What do you think about alternative energy? How much electricity can we get from solar and wind?

I think clearly, that solar and wind are the two that are furthest along. I am not an expert on alternative energy, but I think that there will be tremendous advantages in both solar and wind over the next decade. They will become a larger portion of the power supply, both here and overseas.

As far from an investment perspective, I think there are going to be fortunes made in the alternative energy industry over the coming years, because there are technologies that are making it competitive with production of electricity from hydrocarbons. There are a lot of startup companies out there that are going to do fantastically well.

Let’s talk about some of your previous energy price forecasts. The case for $50 oil, which you made in February 2004, has obviously been proved despite earlier skepticism. You then made a forecast in November 2004 that called for $80 oil within 24 months. We’ve come quite close to that mark and we still have a few months to reach your target.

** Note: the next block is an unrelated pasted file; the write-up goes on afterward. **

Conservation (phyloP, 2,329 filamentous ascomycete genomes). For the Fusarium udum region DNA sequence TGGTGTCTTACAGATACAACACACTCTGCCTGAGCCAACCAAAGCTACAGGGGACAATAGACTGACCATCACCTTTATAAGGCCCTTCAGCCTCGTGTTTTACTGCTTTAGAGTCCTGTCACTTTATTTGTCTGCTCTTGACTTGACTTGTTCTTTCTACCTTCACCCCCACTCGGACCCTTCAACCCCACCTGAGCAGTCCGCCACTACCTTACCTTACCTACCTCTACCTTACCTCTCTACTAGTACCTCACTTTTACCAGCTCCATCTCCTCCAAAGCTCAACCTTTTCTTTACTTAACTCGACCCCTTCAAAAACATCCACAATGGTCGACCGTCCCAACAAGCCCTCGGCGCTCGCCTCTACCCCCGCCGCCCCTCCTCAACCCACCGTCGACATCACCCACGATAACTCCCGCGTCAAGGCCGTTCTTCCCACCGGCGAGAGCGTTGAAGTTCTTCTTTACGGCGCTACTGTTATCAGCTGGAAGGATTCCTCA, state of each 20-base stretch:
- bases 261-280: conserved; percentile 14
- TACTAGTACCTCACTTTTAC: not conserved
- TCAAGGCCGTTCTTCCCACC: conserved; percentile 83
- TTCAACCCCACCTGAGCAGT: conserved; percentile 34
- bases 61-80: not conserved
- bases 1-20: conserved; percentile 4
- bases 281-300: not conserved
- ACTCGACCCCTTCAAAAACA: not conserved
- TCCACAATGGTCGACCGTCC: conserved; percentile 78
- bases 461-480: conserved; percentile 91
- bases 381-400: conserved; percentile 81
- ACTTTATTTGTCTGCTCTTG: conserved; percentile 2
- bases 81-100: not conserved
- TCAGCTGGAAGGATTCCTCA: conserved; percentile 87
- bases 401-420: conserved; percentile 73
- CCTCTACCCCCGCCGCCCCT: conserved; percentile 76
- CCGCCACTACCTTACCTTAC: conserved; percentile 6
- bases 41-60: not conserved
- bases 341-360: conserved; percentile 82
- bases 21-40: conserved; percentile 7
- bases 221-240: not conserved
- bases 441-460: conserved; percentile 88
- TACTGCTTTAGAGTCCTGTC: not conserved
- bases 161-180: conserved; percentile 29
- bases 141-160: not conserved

Well, when I predicted $50 oil in February ’04, I believe that oil was near $35 and that was viewed as somewhat of an unsustainable price. Really, the same reasons behind my thesis on $50 oil were true for $80 oil. Supply is becoming increasingly difficult to grow, demand is continuing to increase, and also I think what the general public is now starting to understand is that higher oil prices do not necessarily destroy the economy.

There was a fantastic article that was written by Andrew McKillop, “Price Signals or Cheap Oil Noise?”, that refers to this fact. In 1984, which was Reagan’s reelection year, the economy grew at 7.5%. In 2003 dollars, adjusted for inflation, the oil price range for daily crude was $57 -$65. So high oil prices do not necessarily quash economic growth.

I think that while there are definitely strains that are put on, especially, lower-income members of society and certain industries feel the pinch of higher oil prices more than others, but overall the economy does adjust. And I believe that even higher oil prices, while they will likely slow economic growth, there are other headwinds that will slow economic growth such as the decline in housing. This will probably damper demand for energy as much as high energy prices themselves.